The good thing for me about Katy riding Winston one day during the week, is that she understands what he can, can't and would rather not try to do.  The bad thing for Winston is that she has his number.

The first observation that Katy made is that Winston is braced in his back and braced against the bit.  She suggested a long warm up with lots of bending; circles and serpentines at walk until he releases his back and poll.  Limber has never been my middle name so I understand and empathize with Winston.

While we were doing our long (boring to watch) warm up, Brett took pictures of things that fell out of the trees in the high winds last week.

He wrote love letters in the sand.

He took pictures of the trees.

Finally, we were done with our warm up.  The other observation Katy made is that if Winston doesn't want to do something, he can be belligerent.  I laughed and told her that when I bought Winston, his trainer told me to never get in a fight with Winston; that I wouldn't win.  Katy said she didn't push anything with Winston, she patiently kept asking until he gave it to her.  The ask wasn't hard; she wanted Winston to bend around her leg.  She told me he tried a few bucks and a half-way rear.  Katy is a strong rider and she just sent him forward.

My thought is, better her riding this stuff out than me.  I'm tired of coming off.  She did make the observation that it is good Winston is young so we can nip this disobedience in the bud.  If he were twelve and bucking and rearing, he would be a dangerous horse.  As it is, he's a pushy, naughty six-year-old and he will out grow the behavior. Winston is an honest horse, he tries to get it right, and he works hard.  When I felt his brain start to go on overload, we took a lap around the arena in a nice relaxed trot.

 Then we went back to work.

We continued to work on getting Winston to bend around my leg.  We worked on my position while asking for him to step under and around: chin up, shoulders back and turned toward the inside of the circle, inside shoulder over his hip to influence that inside hind leg, elbows bent and elastic, hands above the withers, seat bone weighted, inside calf and thigh pressing in, outside toe pointing toward the shoulder so he doesn't fall to the outside through that shoulder.  My brain is almost as tired as my legs.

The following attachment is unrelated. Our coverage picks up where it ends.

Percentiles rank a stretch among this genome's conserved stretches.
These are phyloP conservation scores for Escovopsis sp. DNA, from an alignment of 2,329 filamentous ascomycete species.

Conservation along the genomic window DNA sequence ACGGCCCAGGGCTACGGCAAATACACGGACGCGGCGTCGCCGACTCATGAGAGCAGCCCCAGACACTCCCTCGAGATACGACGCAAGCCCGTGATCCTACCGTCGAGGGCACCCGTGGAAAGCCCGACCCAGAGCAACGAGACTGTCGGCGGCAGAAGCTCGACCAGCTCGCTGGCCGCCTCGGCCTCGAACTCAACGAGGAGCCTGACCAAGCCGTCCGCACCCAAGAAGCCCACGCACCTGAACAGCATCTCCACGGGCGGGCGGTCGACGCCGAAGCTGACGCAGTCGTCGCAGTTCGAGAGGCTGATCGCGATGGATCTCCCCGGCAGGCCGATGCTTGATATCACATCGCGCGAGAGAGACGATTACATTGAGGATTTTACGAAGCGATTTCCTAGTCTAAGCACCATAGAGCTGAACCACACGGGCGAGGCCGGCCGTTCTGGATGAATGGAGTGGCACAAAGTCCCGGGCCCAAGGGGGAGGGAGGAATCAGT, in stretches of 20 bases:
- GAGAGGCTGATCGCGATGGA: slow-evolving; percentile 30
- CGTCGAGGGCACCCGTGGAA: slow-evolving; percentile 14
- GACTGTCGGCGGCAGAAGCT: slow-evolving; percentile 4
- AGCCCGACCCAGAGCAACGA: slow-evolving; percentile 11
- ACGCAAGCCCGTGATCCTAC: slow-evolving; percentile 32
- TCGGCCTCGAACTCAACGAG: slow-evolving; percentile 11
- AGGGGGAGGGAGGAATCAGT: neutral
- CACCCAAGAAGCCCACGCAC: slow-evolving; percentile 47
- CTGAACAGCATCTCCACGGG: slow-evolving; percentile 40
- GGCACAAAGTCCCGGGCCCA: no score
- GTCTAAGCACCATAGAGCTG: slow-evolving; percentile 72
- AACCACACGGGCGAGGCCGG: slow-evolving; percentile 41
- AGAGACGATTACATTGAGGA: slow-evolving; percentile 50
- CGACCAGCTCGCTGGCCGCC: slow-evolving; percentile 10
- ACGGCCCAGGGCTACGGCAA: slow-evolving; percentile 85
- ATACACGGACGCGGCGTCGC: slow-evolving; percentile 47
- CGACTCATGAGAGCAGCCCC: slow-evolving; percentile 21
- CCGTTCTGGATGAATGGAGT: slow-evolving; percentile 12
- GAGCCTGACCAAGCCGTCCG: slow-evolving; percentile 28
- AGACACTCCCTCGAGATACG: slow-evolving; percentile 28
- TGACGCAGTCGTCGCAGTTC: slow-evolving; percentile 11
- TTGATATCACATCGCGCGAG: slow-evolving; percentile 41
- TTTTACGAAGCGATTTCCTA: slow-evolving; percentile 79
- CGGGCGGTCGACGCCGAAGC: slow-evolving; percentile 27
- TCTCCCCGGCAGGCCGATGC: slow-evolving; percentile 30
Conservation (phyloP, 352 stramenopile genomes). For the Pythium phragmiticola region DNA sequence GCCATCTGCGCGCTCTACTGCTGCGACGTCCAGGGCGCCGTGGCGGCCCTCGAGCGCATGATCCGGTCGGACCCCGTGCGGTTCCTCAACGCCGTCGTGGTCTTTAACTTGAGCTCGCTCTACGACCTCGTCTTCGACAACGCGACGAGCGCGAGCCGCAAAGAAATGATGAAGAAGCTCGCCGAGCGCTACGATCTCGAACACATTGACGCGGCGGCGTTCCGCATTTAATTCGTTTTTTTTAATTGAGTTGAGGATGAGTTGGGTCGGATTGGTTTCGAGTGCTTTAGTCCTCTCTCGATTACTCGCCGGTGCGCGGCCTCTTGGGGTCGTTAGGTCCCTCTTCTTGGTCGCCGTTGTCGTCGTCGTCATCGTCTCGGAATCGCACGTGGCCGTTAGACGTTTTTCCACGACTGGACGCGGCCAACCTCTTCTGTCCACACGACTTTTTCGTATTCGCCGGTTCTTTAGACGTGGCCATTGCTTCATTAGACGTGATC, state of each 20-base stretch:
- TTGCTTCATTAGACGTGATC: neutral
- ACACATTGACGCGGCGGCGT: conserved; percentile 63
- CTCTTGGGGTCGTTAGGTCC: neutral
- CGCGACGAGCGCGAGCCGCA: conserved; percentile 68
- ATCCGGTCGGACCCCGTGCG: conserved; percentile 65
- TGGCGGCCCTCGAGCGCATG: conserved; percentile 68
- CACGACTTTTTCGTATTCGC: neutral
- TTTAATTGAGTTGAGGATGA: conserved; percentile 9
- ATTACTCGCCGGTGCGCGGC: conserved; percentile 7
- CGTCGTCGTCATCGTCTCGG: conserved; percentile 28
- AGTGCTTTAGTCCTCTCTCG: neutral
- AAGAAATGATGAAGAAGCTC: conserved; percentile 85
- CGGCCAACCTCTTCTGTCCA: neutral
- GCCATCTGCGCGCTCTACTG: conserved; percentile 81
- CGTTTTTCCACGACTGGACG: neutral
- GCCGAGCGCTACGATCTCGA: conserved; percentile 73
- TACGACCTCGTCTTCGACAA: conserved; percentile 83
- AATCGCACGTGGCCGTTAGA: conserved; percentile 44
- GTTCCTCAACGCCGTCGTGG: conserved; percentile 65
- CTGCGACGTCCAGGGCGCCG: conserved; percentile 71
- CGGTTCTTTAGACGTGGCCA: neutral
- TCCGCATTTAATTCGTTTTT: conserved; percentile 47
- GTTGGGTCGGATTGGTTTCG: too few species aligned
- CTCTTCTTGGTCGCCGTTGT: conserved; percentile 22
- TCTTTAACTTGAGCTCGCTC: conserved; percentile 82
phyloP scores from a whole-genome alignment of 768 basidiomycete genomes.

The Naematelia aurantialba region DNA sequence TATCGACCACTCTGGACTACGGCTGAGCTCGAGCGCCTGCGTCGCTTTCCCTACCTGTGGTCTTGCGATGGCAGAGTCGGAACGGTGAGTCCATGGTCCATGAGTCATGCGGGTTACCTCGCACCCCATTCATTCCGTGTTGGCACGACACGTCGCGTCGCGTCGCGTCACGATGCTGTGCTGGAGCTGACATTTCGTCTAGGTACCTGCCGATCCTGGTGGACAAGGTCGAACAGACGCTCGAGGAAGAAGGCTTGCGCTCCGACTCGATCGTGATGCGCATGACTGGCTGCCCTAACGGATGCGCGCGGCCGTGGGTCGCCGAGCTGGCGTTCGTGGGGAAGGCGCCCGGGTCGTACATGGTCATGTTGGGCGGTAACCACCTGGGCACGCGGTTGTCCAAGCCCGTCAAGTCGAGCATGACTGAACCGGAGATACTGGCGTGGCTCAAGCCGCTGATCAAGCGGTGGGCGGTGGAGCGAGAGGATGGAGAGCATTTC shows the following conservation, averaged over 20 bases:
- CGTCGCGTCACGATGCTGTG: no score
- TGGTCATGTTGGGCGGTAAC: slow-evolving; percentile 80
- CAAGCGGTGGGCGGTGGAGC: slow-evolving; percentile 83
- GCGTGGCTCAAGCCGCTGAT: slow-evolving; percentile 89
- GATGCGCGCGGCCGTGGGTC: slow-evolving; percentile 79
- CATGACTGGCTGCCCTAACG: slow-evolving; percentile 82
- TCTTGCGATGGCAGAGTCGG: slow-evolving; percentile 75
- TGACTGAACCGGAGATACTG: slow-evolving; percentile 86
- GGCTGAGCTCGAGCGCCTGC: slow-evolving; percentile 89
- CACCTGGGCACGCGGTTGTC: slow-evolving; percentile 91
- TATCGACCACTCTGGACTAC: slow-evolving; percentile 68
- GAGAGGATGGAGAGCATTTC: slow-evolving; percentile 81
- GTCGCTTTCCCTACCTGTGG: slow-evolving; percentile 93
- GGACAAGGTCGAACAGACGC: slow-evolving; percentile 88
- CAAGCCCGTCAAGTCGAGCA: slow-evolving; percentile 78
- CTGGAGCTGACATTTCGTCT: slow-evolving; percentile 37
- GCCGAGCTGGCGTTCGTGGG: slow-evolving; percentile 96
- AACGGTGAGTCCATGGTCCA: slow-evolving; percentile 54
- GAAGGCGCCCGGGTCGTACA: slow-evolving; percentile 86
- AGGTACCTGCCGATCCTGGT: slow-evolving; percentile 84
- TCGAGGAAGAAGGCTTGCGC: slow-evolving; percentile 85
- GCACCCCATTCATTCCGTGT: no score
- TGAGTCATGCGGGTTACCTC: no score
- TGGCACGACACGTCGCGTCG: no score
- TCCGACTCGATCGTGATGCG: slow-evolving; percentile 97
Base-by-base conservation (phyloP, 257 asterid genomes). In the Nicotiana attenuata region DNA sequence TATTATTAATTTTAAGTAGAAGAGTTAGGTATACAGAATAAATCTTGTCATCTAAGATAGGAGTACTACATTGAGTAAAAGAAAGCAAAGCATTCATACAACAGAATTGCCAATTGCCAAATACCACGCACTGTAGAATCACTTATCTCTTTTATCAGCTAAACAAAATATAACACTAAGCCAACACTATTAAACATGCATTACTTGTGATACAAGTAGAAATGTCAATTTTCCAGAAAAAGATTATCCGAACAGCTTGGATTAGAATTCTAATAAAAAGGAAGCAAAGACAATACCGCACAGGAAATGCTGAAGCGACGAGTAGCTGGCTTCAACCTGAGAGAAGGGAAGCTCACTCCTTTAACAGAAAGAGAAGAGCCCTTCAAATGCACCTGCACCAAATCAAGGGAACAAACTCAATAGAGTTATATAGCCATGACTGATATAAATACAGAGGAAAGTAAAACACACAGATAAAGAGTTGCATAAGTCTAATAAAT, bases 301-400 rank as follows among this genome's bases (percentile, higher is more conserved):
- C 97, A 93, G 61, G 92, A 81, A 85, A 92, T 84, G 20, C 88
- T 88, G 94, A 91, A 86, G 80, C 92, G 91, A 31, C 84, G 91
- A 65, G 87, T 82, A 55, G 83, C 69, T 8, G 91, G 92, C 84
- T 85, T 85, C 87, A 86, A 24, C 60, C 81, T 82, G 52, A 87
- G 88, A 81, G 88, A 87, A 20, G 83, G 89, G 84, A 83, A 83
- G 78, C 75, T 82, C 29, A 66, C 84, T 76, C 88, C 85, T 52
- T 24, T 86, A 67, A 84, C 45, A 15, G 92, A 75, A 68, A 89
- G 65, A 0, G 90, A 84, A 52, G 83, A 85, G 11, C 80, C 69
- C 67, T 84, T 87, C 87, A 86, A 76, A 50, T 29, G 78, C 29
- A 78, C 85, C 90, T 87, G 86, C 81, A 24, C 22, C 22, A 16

After my lesson, Brett finished wrapping the pipes in the barn.  We had very thick frost last night.  A new water line was installed from the hot water heater (above the tack room, next to the wash rack) over the stall we use as a feed room, around the corner past the storage closets and down the wall... to the washing machine.  We ended up with two washing machines when we moved into the house; the one we brought from Aspen Meadows and the one already in this house.  We moved the washer from the house into the barn.  Now we can wash barn rags and horse pads there.

Saturday, November 23, 2013

Turning up the Heat

When we bought this house, we were happy that there was a huge wood stove in the great room.  When we lived at Aspen Meadows, we were able to heat the house in the winter with our wood stoves.  The wood stove here at Oak Creek is the same brand, Vermont Castings, as we had in our bedroom at Aspen Meadows.  We hardly used that stove because, despite being very small, it put out a ton of heat.  Our bedroom would go from cold in the early evening when I lit the kindling, to warm while I took a bath, to sweltering when we went to bed.  We like sleeping in a cold room so usually I took a quick shower and skipped the fire.

The house here at Oak Creek is not well insulated.  Sure, there are double pane windows -- with gaps where they don't close all the way.  There is no central air downstairs.  Since the weather turned cold, the house has turned icy.  When I arrive home from work the house is in the mid-to-low 50s.  Brett is wearing sweats, in his recliner, with his fuzzy blanket covered in pictures of the grandkids, pulled up to his neck.  I shiver out of my work clothes and into my sweats.  I light a fire in the wood stove before starting dinner.  The wood stove has solid cast iron doors that can be opened with a curved screen snugged in tight against the opening.  I love hearing the wood crack and spit.  When the power went out the other night, the firelight danced around the dark room.  But the fire never gets very warm.  By the time we go to bed, four hours later, the great room is barely scratching 70F.  Brett is still under his blanket (the heat never reaches the office), and I stay on the couch under my own blankets.

My parents are coming for Christmas.  While a cold house is not my favorite thing, it absolutely is not acceptable for guests.  My parents both like to be warm; who doesn't?  This morning, Brett and I bought a couple area heaters.  One for the TV room/office and one for the dining room.  We can't be shivering into our Christmas dinner and Brett needs to be able to watch football without his teeth chattering.

We also looked for a replacement screen for the wood stove.  The screen is torn and bent and, well, ugly.  There are three wood stove stores in town -- and they were all very busy.  We were told to get the serial number and a screen could be ordered for us.  Back home, I found the information on the back of the stove, fired up my iPad and started researching.